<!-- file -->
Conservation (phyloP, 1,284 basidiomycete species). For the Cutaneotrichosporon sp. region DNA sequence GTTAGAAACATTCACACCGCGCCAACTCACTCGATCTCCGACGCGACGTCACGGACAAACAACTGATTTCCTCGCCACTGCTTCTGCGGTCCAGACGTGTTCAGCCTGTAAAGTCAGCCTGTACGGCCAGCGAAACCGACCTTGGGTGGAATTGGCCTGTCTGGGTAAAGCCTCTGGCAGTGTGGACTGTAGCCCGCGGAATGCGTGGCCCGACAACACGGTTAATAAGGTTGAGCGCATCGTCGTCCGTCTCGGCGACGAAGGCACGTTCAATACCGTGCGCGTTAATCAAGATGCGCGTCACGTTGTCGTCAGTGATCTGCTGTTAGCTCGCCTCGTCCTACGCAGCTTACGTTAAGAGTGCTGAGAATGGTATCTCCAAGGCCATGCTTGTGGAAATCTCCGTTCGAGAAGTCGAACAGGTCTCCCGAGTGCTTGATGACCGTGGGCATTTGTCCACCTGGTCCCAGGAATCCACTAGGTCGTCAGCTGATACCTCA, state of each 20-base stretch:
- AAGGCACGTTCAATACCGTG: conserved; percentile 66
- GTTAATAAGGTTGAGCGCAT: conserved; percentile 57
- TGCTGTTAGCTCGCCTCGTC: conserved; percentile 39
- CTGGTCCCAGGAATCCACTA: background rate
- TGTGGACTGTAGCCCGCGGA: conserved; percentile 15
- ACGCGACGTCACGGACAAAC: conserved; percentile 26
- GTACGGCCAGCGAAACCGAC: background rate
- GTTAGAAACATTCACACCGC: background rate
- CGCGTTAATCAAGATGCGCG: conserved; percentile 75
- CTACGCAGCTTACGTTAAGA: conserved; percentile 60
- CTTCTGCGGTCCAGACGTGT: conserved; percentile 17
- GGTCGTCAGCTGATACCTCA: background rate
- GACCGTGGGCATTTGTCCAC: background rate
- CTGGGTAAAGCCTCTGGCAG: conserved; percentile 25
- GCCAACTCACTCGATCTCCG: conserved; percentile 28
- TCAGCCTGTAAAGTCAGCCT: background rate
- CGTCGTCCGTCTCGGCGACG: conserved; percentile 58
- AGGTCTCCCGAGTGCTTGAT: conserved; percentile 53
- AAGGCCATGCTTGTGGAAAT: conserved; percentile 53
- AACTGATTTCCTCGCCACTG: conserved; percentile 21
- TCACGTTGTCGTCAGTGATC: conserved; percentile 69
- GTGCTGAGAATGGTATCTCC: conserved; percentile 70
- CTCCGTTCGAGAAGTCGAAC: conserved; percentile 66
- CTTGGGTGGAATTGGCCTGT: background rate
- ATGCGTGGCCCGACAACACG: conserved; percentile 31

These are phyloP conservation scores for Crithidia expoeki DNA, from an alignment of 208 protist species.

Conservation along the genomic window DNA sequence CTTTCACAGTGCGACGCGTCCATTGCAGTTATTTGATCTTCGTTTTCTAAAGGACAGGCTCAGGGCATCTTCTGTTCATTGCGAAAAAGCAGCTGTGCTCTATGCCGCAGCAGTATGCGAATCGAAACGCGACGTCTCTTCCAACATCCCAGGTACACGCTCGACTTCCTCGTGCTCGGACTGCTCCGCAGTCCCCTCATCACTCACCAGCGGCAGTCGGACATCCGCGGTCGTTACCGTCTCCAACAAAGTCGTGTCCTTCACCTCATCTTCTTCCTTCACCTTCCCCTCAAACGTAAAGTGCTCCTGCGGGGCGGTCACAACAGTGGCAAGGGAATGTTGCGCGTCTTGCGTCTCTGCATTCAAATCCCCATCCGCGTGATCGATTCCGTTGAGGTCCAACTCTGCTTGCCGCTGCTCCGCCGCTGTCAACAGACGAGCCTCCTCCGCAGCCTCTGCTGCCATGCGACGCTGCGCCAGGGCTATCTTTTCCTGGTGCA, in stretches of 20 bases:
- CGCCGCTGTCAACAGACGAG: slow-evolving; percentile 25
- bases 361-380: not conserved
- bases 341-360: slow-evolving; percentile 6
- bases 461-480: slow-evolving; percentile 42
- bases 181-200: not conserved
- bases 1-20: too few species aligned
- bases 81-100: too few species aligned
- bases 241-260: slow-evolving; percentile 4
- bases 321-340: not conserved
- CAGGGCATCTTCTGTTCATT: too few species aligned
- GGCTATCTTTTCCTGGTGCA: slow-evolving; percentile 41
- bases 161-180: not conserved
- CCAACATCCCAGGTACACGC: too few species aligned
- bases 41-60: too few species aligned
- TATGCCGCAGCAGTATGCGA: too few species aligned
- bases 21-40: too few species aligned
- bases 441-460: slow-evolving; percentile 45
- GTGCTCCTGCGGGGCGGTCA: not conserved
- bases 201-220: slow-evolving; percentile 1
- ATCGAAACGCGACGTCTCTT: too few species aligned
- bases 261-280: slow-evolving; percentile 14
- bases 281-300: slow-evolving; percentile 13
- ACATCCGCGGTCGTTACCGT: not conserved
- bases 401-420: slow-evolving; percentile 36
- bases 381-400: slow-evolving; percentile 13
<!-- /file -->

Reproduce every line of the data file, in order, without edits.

Conservation (phyloP, 1,284 basidiomycete species). For the Cutaneotrichosporon sp. region DNA sequence GTTAGAAACATTCACACCGCGCCAACTCACTCGATCTCCGACGCGACGTCACGGACAAACAACTGATTTCCTCGCCACTGCTTCTGCGGTCCAGACGTGTTCAGCCTGTAAAGTCAGCCTGTACGGCCAGCGAAACCGACCTTGGGTGGAATTGGCCTGTCTGGGTAAAGCCTCTGGCAGTGTGGACTGTAGCCCGCGGAATGCGTGGCCCGACAACACGGTTAATAAGGTTGAGCGCATCGTCGTCCGTCTCGGCGACGAAGGCACGTTCAATACCGTGCGCGTTAATCAAGATGCGCGTCACGTTGTCGTCAGTGATCTGCTGTTAGCTCGCCTCGTCCTACGCAGCTTACGTTAAGAGTGCTGAGAATGGTATCTCCAAGGCCATGCTTGTGGAAATCTCCGTTCGAGAAGTCGAACAGGTCTCCCGAGTGCTTGATGACCGTGGGCATTTGTCCACCTGGTCCCAGGAATCCACTAGGTCGTCAGCTGATACCTCA, state of each 20-base stretch:
- AAGGCACGTTCAATACCGTG: conserved; percentile 66
- GTTAATAAGGTTGAGCGCAT: conserved; percentile 57
- TGCTGTTAGCTCGCCTCGTC: conserved; percentile 39
- CTGGTCCCAGGAATCCACTA: background rate
- TGTGGACTGTAGCCCGCGGA: conserved; percentile 15
- ACGCGACGTCACGGACAAAC: conserved; percentile 26
- GTACGGCCAGCGAAACCGAC: background rate
- GTTAGAAACATTCACACCGC: background rate
- CGCGTTAATCAAGATGCGCG: conserved; percentile 75
- CTACGCAGCTTACGTTAAGA: conserved; percentile 60
- CTTCTGCGGTCCAGACGTGT: conserved; percentile 17
- GGTCGTCAGCTGATACCTCA: background rate
- GACCGTGGGCATTTGTCCAC: background rate
- CTGGGTAAAGCCTCTGGCAG: conserved; percentile 25
- GCCAACTCACTCGATCTCCG: conserved; percentile 28
- TCAGCCTGTAAAGTCAGCCT: background rate
- CGTCGTCCGTCTCGGCGACG: conserved; percentile 58
- AGGTCTCCCGAGTGCTTGAT: conserved; percentile 53
- AAGGCCATGCTTGTGGAAAT: conserved; percentile 53
- AACTGATTTCCTCGCCACTG: conserved; percentile 21
- TCACGTTGTCGTCAGTGATC: conserved; percentile 69
- GTGCTGAGAATGGTATCTCC: conserved; percentile 70
- CTCCGTTCGAGAAGTCGAAC: conserved; percentile 66
- CTTGGGTGGAATTGGCCTGT: background rate
- ATGCGTGGCCCGACAACACG: conserved; percentile 31

These are phyloP conservation scores for Crithidia expoeki DNA, from an alignment of 208 protist species.

Conservation along the genomic window DNA sequence CTTTCACAGTGCGACGCGTCCATTGCAGTTATTTGATCTTCGTTTTCTAAAGGACAGGCTCAGGGCATCTTCTGTTCATTGCGAAAAAGCAGCTGTGCTCTATGCCGCAGCAGTATGCGAATCGAAACGCGACGTCTCTTCCAACATCCCAGGTACACGCTCGACTTCCTCGTGCTCGGACTGCTCCGCAGTCCCCTCATCACTCACCAGCGGCAGTCGGACATCCGCGGTCGTTACCGTCTCCAACAAAGTCGTGTCCTTCACCTCATCTTCTTCCTTCACCTTCCCCTCAAACGTAAAGTGCTCCTGCGGGGCGGTCACAACAGTGGCAAGGGAATGTTGCGCGTCTTGCGTCTCTGCATTCAAATCCCCATCCGCGTGATCGATTCCGTTGAGGTCCAACTCTGCTTGCCGCTGCTCCGCCGCTGTCAACAGACGAGCCTCCTCCGCAGCCTCTGCTGCCATGCGACGCTGCGCCAGGGCTATCTTTTCCTGGTGCA, in stretches of 20 bases:
- CGCCGCTGTCAACAGACGAG: slow-evolving; percentile 25
- bases 361-380: not conserved
- bases 341-360: slow-evolving; percentile 6
- bases 461-480: slow-evolving; percentile 42
- bases 181-200: not conserved
- bases 1-20: too few species aligned
- bases 81-100: too few species aligned
- bases 241-260: slow-evolving; percentile 4
- bases 321-340: not conserved
- CAGGGCATCTTCTGTTCATT: too few species aligned
- GGCTATCTTTTCCTGGTGCA: slow-evolving; percentile 41
- bases 161-180: not conserved
- CCAACATCCCAGGTACACGC: too few species aligned
- bases 41-60: too few species aligned
- TATGCCGCAGCAGTATGCGA: too few species aligned
- bases 21-40: too few species aligned
- bases 441-460: slow-evolving; percentile 45
- GTGCTCCTGCGGGGCGGTCA: not conserved
- bases 201-220: slow-evolving; percentile 1
- ATCGAAACGCGACGTCTCTT: too few species aligned
- bases 261-280: slow-evolving; percentile 14
- bases 281-300: slow-evolving; percentile 13
- ACATCCGCGGTCGTTACCGT: not conserved
- bases 401-420: slow-evolving; percentile 36
- bases 381-400: slow-evolving; percentile 13